One South at The Plaza

  (Redirected from Bank of America Plaza (Charlotte))

One South at The Plaza (formerly the Bank of America Plaza) is a 503 feet (153 m), 40-story skyscraper in Charlotte, North Carolina. It is the 6th tallest in the city. It contains 887,079 square feet (82,412 m2) of rentable area of which 75,000 sq ft (7,000 m2) of retail space, and the rest office space. The tower also has a below-grade parking garage with space for 456 vehicles and leases a nearby five-level garage, providing 730 additional parking spaces.

One South at The Plaza
BofA plaza.jpg
General information
StatusComplete
TypeOffice / Retail
Location101 South Tryon Street
Coordinates35°13′36″N 80°50′36″W / 35.2266°N 80.8432°W / 35.2266; -80.8432Coordinates: 35°13′36″N 80°50′36″W / 35.2266°N 80.8432°W / 35.2266; -80.8432
Opening1974
Height
Antenna spire503 ft (153 m)
Technical details
Floor count40
Floor area887,079 sq ft (82,412 m2)

Opened in 1974 as NCNB Plaza, it served as the world headquarters for NCNB and its successor, NationsBank, until the opening of NationsBank Corporate Center in 1992. It was the tallest building in North Carolina from its completion in 1974 until it was surpassed by One First Union Center in 1987. The tower is located at the intersection of East Trade Street and South Tryon Street. A bronze sculpture entitled "Il Grande Disco" is located in the plaza adjacent to the building. Behringer Harvard REIT I Inc bought the tower in 2006.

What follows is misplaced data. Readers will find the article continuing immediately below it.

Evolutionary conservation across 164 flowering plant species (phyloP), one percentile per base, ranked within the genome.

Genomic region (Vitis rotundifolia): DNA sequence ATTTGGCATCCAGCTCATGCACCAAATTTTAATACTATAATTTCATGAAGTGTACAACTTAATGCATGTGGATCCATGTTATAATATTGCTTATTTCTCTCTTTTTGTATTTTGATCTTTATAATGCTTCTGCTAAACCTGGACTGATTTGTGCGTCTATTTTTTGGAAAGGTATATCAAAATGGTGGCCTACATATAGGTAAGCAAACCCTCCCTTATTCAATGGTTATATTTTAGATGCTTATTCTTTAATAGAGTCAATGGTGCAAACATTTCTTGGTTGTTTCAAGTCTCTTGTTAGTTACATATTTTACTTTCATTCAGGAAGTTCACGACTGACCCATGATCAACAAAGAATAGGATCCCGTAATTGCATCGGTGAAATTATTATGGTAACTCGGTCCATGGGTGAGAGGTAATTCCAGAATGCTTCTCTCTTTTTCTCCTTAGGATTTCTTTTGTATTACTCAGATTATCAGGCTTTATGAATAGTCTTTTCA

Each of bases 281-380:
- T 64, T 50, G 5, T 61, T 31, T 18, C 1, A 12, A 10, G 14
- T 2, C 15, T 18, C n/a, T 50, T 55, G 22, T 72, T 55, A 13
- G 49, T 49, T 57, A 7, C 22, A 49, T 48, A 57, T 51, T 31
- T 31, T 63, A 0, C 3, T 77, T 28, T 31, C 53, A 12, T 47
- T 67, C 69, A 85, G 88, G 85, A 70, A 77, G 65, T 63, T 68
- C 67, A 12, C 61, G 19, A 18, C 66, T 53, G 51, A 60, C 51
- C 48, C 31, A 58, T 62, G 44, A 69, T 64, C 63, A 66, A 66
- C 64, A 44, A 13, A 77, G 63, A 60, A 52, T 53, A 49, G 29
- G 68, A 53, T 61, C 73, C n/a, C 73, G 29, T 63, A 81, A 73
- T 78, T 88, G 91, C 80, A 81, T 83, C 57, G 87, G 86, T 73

Cousins Properties acquired the building in 2019, and renamed it One South at The Plaza in 2021 after Bank of America relocated its employees elsewhere in Uptown.

NCNB Plaza was built along with the 350-room Radisson Plaza. In 1998, LaSalle Advisors of Chicago owned NationsBank Plaza and the Radisson Plaza when Omni Hotels, which exited Charlotte two years earlier, bought the hotel with plans for an $8 million renovation, making it a Four Diamond luxury hotel.[1]

See alsoEdit

ReferencesEdit

  1. ^ Doug Smith, "Back Uptown: Omni to Buy Radisson", The Charlotte Observer, December 9, 1998.

External linksEdit

Preceded by Tallest Building in Charlotte
1974—1988
153 m
Succeeded by